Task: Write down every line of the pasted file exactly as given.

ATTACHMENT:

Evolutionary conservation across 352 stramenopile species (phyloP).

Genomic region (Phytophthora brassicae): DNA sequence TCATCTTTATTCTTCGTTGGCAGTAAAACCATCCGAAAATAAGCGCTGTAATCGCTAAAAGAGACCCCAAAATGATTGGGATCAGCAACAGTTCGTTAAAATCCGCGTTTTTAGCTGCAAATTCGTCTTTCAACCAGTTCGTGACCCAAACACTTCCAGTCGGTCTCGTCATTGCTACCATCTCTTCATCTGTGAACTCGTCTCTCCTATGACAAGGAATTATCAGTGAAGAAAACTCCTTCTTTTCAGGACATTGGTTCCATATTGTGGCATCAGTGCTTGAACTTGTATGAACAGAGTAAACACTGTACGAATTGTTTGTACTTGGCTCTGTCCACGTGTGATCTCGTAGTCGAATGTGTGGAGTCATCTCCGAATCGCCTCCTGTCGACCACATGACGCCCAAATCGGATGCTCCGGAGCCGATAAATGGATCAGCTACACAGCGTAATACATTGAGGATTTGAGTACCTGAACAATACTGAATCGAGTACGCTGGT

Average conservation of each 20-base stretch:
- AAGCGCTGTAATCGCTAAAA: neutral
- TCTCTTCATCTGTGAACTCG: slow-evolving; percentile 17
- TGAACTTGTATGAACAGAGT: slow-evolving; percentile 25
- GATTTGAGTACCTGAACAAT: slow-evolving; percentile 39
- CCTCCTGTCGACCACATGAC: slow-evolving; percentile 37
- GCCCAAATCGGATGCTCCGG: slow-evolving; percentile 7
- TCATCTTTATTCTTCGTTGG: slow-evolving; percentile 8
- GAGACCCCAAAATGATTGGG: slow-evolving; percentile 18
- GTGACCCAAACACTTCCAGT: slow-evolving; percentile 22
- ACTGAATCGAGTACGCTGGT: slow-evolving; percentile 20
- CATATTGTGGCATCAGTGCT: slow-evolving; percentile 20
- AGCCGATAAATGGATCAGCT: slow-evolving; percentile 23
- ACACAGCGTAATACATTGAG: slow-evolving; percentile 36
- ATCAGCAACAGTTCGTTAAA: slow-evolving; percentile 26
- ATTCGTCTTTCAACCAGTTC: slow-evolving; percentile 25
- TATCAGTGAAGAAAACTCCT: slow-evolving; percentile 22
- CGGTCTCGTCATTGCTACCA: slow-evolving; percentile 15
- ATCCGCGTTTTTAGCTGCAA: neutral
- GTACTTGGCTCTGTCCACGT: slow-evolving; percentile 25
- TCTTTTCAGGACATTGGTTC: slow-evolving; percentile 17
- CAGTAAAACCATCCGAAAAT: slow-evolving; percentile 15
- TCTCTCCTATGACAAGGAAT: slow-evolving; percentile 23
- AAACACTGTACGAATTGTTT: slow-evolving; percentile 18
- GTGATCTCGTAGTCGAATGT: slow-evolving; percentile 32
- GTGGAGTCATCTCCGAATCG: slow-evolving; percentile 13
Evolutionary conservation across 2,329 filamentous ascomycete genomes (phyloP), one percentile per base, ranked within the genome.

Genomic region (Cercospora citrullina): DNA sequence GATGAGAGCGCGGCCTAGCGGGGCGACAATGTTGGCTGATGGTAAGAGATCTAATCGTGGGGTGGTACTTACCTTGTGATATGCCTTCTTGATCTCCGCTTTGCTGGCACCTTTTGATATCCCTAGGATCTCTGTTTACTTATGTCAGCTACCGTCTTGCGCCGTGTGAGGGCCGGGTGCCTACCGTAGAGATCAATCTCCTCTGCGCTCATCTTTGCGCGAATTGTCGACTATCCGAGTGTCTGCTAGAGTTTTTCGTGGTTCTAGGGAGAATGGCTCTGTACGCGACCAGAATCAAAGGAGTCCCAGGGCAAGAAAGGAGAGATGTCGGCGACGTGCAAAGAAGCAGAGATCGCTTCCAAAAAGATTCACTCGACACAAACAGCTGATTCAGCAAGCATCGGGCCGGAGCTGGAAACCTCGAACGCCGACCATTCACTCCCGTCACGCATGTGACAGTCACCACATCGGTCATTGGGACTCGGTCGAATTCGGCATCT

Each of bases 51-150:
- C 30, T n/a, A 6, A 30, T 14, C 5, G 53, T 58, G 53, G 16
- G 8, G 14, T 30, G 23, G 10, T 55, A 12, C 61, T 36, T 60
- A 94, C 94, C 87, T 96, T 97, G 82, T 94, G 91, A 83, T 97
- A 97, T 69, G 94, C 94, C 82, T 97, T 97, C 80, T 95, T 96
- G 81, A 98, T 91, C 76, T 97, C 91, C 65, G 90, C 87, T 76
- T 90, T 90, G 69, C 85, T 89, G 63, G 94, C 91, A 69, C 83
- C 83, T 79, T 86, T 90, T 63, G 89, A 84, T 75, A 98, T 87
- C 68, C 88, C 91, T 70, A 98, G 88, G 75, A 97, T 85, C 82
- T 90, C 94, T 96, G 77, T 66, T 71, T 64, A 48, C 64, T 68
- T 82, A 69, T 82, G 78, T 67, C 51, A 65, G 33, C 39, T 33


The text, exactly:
Evolutionary conservation across 352 stramenopile species (phyloP).

Genomic region (Phytophthora brassicae): DNA sequence TCATCTTTATTCTTCGTTGGCAGTAAAACCATCCGAAAATAAGCGCTGTAATCGCTAAAAGAGACCCCAAAATGATTGGGATCAGCAACAGTTCGTTAAAATCCGCGTTTTTAGCTGCAAATTCGTCTTTCAACCAGTTCGTGACCCAAACACTTCCAGTCGGTCTCGTCATTGCTACCATCTCTTCATCTGTGAACTCGTCTCTCCTATGACAAGGAATTATCAGTGAAGAAAACTCCTTCTTTTCAGGACATTGGTTCCATATTGTGGCATCAGTGCTTGAACTTGTATGAACAGAGTAAACACTGTACGAATTGTTTGTACTTGGCTCTGTCCACGTGTGATCTCGTAGTCGAATGTGTGGAGTCATCTCCGAATCGCCTCCTGTCGACCACATGACGCCCAAATCGGATGCTCCGGAGCCGATAAATGGATCAGCTACACAGCGTAATACATTGAGGATTTGAGTACCTGAACAATACTGAATCGAGTACGCTGGT

Average conservation of each 20-base stretch:
- AAGCGCTGTAATCGCTAAAA: neutral
- TCTCTTCATCTGTGAACTCG: slow-evolving; percentile 17
- TGAACTTGTATGAACAGAGT: slow-evolving; percentile 25
- GATTTGAGTACCTGAACAAT: slow-evolving; percentile 39
- CCTCCTGTCGACCACATGAC: slow-evolving; percentile 37
- GCCCAAATCGGATGCTCCGG: slow-evolving; percentile 7
- TCATCTTTATTCTTCGTTGG: slow-evolving; percentile 8
- GAGACCCCAAAATGATTGGG: slow-evolving; percentile 18
- GTGACCCAAACACTTCCAGT: slow-evolving; percentile 22
- ACTGAATCGAGTACGCTGGT: slow-evolving; percentile 20
- CATATTGTGGCATCAGTGCT: slow-evolving; percentile 20
- AGCCGATAAATGGATCAGCT: slow-evolving; percentile 23
- ACACAGCGTAATACATTGAG: slow-evolving; percentile 36
- ATCAGCAACAGTTCGTTAAA: slow-evolving; percentile 26
- ATTCGTCTTTCAACCAGTTC: slow-evolving; percentile 25
- TATCAGTGAAGAAAACTCCT: slow-evolving; percentile 22
- CGGTCTCGTCATTGCTACCA: slow-evolving; percentile 15
- ATCCGCGTTTTTAGCTGCAA: neutral
- GTACTTGGCTCTGTCCACGT: slow-evolving; percentile 25
- TCTTTTCAGGACATTGGTTC: slow-evolving; percentile 17
- CAGTAAAACCATCCGAAAAT: slow-evolving; percentile 15
- TCTCTCCTATGACAAGGAAT: slow-evolving; percentile 23
- AAACACTGTACGAATTGTTT: slow-evolving; percentile 18
- GTGATCTCGTAGTCGAATGT: slow-evolving; percentile 32
- GTGGAGTCATCTCCGAATCG: slow-evolving; percentile 13
Evolutionary conservation across 2,329 filamentous ascomycete genomes (phyloP), one percentile per base, ranked within the genome.

Genomic region (Cercospora citrullina): DNA sequence GATGAGAGCGCGGCCTAGCGGGGCGACAATGTTGGCTGATGGTAAGAGATCTAATCGTGGGGTGGTACTTACCTTGTGATATGCCTTCTTGATCTCCGCTTTGCTGGCACCTTTTGATATCCCTAGGATCTCTGTTTACTTATGTCAGCTACCGTCTTGCGCCGTGTGAGGGCCGGGTGCCTACCGTAGAGATCAATCTCCTCTGCGCTCATCTTTGCGCGAATTGTCGACTATCCGAGTGTCTGCTAGAGTTTTTCGTGGTTCTAGGGAGAATGGCTCTGTACGCGACCAGAATCAAAGGAGTCCCAGGGCAAGAAAGGAGAGATGTCGGCGACGTGCAAAGAAGCAGAGATCGCTTCCAAAAAGATTCACTCGACACAAACAGCTGATTCAGCAAGCATCGGGCCGGAGCTGGAAACCTCGAACGCCGACCATTCACTCCCGTCACGCATGTGACAGTCACCACATCGGTCATTGGGACTCGGTCGAATTCGGCATCT

Each of bases 51-150:
- C 30, T n/a, A 6, A 30, T 14, C 5, G 53, T 58, G 53, G 16
- G 8, G 14, T 30, G 23, G 10, T 55, A 12, C 61, T 36, T 60
- A 94, C 94, C 87, T 96, T 97, G 82, T 94, G 91, A 83, T 97
- A 97, T 69, G 94, C 94, C 82, T 97, T 97, C 80, T 95, T 96
- G 81, A 98, T 91, C 76, T 97, C 91, C 65, G 90, C 87, T 76
- T 90, T 90, G 69, C 85, T 89, G 63, G 94, C 91, A 69, C 83
- C 83, T 79, T 86, T 90, T 63, G 89, A 84, T 75, A 98, T 87
- C 68, C 88, C 91, T 70, A 98, G 88, G 75, A 97, T 85, C 82
- T 90, C 94, T 96, G 77, T 66, T 71, T 64, A 48, C 64, T 68
- T 82, A 69, T 82, G 78, T 67, C 51, A 65, G 33, C 39, T 33